by Caryn Sykes, Frost & Sullivan
MANUFACTURERS NEED TO PURSUE OTHER AVENUES AND NEW MEDIA TO DIVERSIFY PRODUCT DEMAND.
The semiconductor industry is at it again. Growing and stalling, then shrinking, then growing again, usually leaving cleanrooms goods and services providers to ride the crest, or perish in the wake. The cleanrooms air filtration industry is no exception to this, and provides companies supplying cleanrooms with non-contaminated air with their own set of challenges.
The semiconductor industry traditionally has been the largest user of cleanrooms in the United States. Therefore, the semiconductor market has historically dictated the ups and downs of the cleanroom filtration market. In 1995, semiconductor sales skyrocketed, with growth rates in the high 30s, according to the Semiconductor Industry Association. This fueled a boom in which not only an increased number of filters for cleanrooms were purchased, but these were filters of higher efficiency rates.
However, with the onset of the Asian Economic Crisis in 1997, and saturation of other markets of products that use semiconductors, the semiconductor industry saw sales drop dramatically, prompting manufacturers to cut back production. This caused construction and use of cleanrooms to drop off, significantly hampering sales of filtration products and other equipment. Now, since the resolution of the crises, and with the increasing use of wireless communications and Internet applications, the Asian semiconductor industry is again seeing healthy growth, which is expected to continue and increase back into the double digits, at least for the short term.
However, the U.S. semiconductor industry is not expected to see growth at the same level it did in 1995 in the near future, as less-expensive semiconductor products produced overseas have become increasingly popular.
The predominant types of filtration used in cleanrooms are high-efficiency particulate air (HEPA) and ultra-low penetration air (ULPA), although ASHRAE and carbon filters are used for some applications. The market for HEPA filters and ULPA filters is generally the fastest-growing segment of the air filtration market, due to its extensive use in cleanrooms, when the semiconductor industry is having an “on” year.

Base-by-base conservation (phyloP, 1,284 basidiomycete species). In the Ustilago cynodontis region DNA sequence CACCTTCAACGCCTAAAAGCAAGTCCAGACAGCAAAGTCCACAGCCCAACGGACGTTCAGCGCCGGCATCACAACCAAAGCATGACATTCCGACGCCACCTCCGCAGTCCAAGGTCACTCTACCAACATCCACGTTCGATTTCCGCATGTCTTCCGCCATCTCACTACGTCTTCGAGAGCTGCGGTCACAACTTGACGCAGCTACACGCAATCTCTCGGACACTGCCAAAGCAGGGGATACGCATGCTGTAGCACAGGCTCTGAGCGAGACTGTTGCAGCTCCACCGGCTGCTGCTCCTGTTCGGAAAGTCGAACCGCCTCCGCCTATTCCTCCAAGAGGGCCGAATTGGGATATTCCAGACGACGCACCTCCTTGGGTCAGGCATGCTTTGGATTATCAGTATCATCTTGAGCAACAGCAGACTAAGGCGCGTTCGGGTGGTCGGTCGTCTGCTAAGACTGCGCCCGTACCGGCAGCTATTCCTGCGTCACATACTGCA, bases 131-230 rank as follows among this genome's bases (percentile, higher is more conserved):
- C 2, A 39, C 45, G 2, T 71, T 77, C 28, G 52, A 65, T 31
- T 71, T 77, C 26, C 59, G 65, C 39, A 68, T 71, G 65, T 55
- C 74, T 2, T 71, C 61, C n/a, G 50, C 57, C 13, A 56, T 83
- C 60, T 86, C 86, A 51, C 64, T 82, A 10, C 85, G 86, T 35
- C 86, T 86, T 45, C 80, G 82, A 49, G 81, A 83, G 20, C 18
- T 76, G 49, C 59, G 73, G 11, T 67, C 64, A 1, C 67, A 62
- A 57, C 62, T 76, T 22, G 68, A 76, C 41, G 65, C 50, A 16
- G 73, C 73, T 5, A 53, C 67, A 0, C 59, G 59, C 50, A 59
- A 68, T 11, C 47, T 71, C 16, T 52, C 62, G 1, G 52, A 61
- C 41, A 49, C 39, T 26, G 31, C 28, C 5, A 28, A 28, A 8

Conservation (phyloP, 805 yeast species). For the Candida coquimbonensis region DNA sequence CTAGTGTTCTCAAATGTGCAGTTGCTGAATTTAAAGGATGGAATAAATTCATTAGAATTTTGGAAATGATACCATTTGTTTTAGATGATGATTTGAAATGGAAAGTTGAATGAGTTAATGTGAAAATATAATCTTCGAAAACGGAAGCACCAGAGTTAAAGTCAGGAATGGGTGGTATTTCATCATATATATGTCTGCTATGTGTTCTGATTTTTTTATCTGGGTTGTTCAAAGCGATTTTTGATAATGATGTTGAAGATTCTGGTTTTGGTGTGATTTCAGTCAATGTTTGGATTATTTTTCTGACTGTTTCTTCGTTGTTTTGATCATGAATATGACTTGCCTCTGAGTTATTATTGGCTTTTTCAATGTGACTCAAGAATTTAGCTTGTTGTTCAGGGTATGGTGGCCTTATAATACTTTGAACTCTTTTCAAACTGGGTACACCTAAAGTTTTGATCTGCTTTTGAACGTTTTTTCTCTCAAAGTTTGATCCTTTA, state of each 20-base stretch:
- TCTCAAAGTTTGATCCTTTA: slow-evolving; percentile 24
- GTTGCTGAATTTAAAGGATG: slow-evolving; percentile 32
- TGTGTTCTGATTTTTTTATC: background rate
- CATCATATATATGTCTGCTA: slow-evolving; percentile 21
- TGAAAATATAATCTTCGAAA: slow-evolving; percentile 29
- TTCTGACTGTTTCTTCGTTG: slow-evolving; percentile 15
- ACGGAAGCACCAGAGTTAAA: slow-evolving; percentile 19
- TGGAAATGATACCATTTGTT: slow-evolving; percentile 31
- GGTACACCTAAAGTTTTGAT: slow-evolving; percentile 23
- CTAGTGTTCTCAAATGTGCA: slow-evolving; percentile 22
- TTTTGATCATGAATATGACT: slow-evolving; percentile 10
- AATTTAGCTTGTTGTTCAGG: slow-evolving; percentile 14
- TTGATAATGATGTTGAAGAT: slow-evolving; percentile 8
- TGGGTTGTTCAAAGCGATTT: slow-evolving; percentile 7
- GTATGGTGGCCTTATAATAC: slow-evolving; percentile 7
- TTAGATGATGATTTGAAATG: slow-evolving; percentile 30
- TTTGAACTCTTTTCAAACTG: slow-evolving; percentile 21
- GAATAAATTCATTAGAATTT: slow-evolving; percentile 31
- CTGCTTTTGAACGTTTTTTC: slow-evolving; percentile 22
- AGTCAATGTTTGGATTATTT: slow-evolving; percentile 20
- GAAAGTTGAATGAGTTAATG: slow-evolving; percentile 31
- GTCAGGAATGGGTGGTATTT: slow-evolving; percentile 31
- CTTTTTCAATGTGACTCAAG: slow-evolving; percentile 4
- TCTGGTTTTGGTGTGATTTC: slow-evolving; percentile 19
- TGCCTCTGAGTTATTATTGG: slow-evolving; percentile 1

The concern for contamination in the cleanroom environment along with demand for higher-efficiency filtration continue to drive this market. In 1999, sales of HEPA and ULPA filters at the manufacturer's level for the cleanrooms market were estimated to be $55 million. The growth rate was an estimated six percent. The growth rate in the last six months of 1999 was higher, and is expected to increase in the short term to levels of approximately eight percent.
Strong market influence
With the changes in semiconductor growth, and needs of that industry, combined with other electronics industries and the bio-clean industries, the cleanroom filtration landscape is constantly changing. The semiconductor market has a strong influence on the air filtration market in a number of ways. Although many of these general trends are happening in other cleanroom industries as well, the inconsistent growth of the semiconductor industry amplifies its influence. Current ways the semiconductor industry is influencing the market include capacity and labor problems, demand for higher standards, and increasing use of minienvironments.
Capacity and labor problems. The inconsistent growth of the semiconductor industry has spurred two major issues for many manufacturers; excess manufacturing capacity during slow periods in the market, and a shortage of labor when the market is growing at high rates.